Cyber insurance is the coverage area with the most change, says ABAIA’s Read, and there is still much ambiguity in policies. In the cyber world, it’s truly buyer beware. Says Jennings, “Cyber insurance goes beyond the words on the page. It’s critical that banks work with an insurer that will handle a breach properly and expertly. A data breach is more complex than a fire. You need someone that will help your bank through the entire process.”
The cost of cyber insurance has been rising, with much of the price increase attributed to bank growth as well as higher premium prices. Only 12.5% of banks (rising to 35% of banks with between $1 billion and $10 billion in assets) attribute price increases to broadening or adding coverage, according to ABA’s bank insurance survey.
Banks must decide whether to purchase first-party coverage for direct losses to the bank, due to business interruption and destruction of data and property, or purchase third-party coverage for losses that the bank causes to its customers or others, or both. Whichever way they go, they should keep in mind the huge expense a bank with a large customer base can incur just to notify customers of a potential data breach, according to Goett. Aon’s O’Connell adds that banks should understand the cyber policy’s prior acts coverage as well.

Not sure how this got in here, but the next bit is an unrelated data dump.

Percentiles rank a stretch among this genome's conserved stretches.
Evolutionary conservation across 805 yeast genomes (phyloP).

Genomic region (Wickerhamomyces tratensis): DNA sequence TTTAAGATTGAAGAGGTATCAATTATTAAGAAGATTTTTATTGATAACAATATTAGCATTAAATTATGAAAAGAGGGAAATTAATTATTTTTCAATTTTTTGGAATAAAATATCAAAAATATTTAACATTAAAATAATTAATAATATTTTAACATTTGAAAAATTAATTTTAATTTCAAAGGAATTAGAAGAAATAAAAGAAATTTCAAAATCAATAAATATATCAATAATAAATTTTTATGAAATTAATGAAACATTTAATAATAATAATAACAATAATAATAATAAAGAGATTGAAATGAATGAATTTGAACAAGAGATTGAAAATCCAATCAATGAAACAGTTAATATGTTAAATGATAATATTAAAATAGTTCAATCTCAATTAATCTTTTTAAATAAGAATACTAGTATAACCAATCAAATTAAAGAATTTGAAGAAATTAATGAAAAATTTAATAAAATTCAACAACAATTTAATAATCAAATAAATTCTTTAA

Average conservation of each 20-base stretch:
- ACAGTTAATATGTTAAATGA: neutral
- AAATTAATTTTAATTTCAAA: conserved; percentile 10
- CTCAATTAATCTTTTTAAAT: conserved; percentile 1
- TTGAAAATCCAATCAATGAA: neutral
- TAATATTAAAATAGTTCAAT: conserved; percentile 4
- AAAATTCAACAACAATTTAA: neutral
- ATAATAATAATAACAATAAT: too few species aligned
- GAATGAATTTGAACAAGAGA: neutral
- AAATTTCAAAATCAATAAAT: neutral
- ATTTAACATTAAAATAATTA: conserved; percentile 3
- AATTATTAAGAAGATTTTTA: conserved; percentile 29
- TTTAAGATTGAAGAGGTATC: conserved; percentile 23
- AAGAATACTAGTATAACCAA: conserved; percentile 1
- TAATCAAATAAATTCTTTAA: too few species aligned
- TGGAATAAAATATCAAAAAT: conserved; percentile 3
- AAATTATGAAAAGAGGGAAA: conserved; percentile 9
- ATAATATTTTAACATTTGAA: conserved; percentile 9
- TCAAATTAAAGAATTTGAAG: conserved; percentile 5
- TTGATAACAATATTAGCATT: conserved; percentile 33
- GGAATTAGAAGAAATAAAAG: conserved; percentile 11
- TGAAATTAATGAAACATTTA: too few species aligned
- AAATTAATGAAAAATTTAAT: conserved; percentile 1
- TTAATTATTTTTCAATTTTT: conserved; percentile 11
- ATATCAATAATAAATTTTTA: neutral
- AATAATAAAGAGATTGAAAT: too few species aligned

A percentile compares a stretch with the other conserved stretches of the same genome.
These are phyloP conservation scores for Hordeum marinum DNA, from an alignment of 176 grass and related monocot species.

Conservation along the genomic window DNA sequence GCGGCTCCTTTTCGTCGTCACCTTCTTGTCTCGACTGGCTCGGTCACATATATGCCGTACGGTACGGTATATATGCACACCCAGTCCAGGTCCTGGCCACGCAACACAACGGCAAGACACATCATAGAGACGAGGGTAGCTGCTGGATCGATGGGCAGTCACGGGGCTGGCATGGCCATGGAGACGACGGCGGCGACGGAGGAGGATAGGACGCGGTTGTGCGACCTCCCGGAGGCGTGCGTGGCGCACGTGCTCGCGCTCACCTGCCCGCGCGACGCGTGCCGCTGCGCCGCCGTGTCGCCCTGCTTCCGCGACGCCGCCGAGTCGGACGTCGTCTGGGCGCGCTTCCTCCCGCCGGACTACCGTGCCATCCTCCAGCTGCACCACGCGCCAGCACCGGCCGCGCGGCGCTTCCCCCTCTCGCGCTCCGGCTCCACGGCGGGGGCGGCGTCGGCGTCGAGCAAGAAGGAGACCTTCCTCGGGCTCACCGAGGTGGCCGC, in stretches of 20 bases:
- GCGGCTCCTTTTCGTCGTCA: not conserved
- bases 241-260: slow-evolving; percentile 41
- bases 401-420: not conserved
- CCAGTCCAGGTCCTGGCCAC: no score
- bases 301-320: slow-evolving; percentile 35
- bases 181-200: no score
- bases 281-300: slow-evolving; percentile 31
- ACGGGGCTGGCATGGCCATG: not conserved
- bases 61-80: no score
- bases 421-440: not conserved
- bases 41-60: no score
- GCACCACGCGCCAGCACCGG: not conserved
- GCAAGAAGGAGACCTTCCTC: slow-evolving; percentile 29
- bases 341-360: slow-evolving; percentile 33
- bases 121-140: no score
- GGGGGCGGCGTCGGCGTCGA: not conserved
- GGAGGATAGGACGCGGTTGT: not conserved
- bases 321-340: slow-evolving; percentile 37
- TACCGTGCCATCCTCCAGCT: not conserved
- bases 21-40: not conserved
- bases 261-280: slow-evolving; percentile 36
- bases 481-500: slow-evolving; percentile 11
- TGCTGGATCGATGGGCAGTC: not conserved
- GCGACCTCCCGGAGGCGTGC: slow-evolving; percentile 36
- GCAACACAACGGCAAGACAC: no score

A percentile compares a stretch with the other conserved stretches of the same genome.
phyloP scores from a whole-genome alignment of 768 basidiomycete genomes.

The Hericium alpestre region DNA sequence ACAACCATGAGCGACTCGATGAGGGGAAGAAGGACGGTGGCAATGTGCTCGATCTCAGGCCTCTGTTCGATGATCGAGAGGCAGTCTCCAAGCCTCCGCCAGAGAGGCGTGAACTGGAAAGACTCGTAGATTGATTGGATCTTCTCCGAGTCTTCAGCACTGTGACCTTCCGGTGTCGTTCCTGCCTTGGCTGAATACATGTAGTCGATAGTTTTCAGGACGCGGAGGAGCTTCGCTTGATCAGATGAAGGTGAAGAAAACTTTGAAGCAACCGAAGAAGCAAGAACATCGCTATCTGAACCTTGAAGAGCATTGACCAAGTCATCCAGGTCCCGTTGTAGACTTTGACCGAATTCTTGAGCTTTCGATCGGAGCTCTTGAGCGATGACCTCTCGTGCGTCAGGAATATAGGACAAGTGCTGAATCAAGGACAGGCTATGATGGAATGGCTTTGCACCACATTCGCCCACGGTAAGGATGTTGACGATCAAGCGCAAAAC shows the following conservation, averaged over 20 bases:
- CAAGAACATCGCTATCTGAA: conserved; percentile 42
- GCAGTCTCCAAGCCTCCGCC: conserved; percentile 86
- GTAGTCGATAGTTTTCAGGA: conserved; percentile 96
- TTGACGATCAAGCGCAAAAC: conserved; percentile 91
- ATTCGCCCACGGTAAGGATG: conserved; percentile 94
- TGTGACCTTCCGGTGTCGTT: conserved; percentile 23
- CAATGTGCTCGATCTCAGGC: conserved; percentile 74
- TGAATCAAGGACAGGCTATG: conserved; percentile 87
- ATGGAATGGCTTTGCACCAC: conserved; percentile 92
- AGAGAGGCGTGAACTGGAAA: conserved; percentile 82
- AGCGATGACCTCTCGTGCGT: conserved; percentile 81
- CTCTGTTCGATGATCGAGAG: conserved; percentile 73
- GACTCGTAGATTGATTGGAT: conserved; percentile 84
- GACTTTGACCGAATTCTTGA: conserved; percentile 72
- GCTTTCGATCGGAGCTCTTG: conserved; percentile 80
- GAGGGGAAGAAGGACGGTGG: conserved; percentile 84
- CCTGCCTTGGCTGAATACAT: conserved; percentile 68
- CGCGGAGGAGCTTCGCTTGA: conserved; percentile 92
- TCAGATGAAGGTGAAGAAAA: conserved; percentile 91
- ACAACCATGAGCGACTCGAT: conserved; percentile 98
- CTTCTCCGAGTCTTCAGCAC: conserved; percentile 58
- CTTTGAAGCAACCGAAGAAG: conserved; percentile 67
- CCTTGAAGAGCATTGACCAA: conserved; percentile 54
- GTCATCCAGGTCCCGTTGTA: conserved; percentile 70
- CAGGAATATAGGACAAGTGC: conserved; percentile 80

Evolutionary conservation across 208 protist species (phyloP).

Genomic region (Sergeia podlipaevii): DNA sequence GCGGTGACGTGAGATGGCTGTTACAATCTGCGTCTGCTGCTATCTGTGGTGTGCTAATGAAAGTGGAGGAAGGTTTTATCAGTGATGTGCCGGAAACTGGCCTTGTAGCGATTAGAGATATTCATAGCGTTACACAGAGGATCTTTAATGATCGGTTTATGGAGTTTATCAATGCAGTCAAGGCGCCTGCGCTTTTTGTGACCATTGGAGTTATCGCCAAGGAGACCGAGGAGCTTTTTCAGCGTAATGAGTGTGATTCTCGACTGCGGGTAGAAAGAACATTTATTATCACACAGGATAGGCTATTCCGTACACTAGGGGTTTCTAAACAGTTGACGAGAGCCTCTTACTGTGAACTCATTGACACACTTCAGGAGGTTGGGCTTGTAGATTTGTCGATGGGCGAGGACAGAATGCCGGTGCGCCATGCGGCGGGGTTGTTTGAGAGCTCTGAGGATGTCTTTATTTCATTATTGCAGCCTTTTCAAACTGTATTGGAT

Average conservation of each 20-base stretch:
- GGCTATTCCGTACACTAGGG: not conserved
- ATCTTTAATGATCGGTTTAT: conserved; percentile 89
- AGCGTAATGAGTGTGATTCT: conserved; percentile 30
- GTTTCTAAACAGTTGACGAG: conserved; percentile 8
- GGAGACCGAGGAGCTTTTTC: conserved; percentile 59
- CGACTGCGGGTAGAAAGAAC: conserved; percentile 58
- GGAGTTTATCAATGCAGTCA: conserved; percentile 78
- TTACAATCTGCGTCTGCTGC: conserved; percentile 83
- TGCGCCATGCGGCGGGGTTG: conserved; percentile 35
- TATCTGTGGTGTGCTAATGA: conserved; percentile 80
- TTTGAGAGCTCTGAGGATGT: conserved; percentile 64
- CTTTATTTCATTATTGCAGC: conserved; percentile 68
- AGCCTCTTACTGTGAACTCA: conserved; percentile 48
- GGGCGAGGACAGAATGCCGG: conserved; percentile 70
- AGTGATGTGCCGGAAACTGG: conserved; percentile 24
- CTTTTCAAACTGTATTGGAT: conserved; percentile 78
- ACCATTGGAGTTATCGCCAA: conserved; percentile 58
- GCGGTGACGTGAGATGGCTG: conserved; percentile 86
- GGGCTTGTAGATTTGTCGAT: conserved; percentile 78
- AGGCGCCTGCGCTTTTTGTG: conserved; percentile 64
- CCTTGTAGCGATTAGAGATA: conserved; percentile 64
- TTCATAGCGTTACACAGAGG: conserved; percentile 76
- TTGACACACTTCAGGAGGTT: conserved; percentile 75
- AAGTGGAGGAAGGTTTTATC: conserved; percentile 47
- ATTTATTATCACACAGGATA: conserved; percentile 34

A separate cyber insurance policy is a wise move, says Goett. “Some institutions may attempt to broaden existing policies to include cyber coverage, but dedicated policies offer a broader array of protection.”
All cyber policies are not created equal, according to Read. Banks need to make sure that their policies are structured specifically to the products and services that they offer. For example, Read explains, a bank that generates income from its cyber activities should consider a broad cyber policy that includes business interruption or income coverage.
While cyberfraud is a growing problem, it does provide banks with an opportunity to differentiate themselves and add value to their customer relationships, notes Travelers’ Kristin Roger. With identity theft in particular, she says, the purchase of ID theft reimbursement insurance allows banks to offer an additional service to customers.
The hidden extras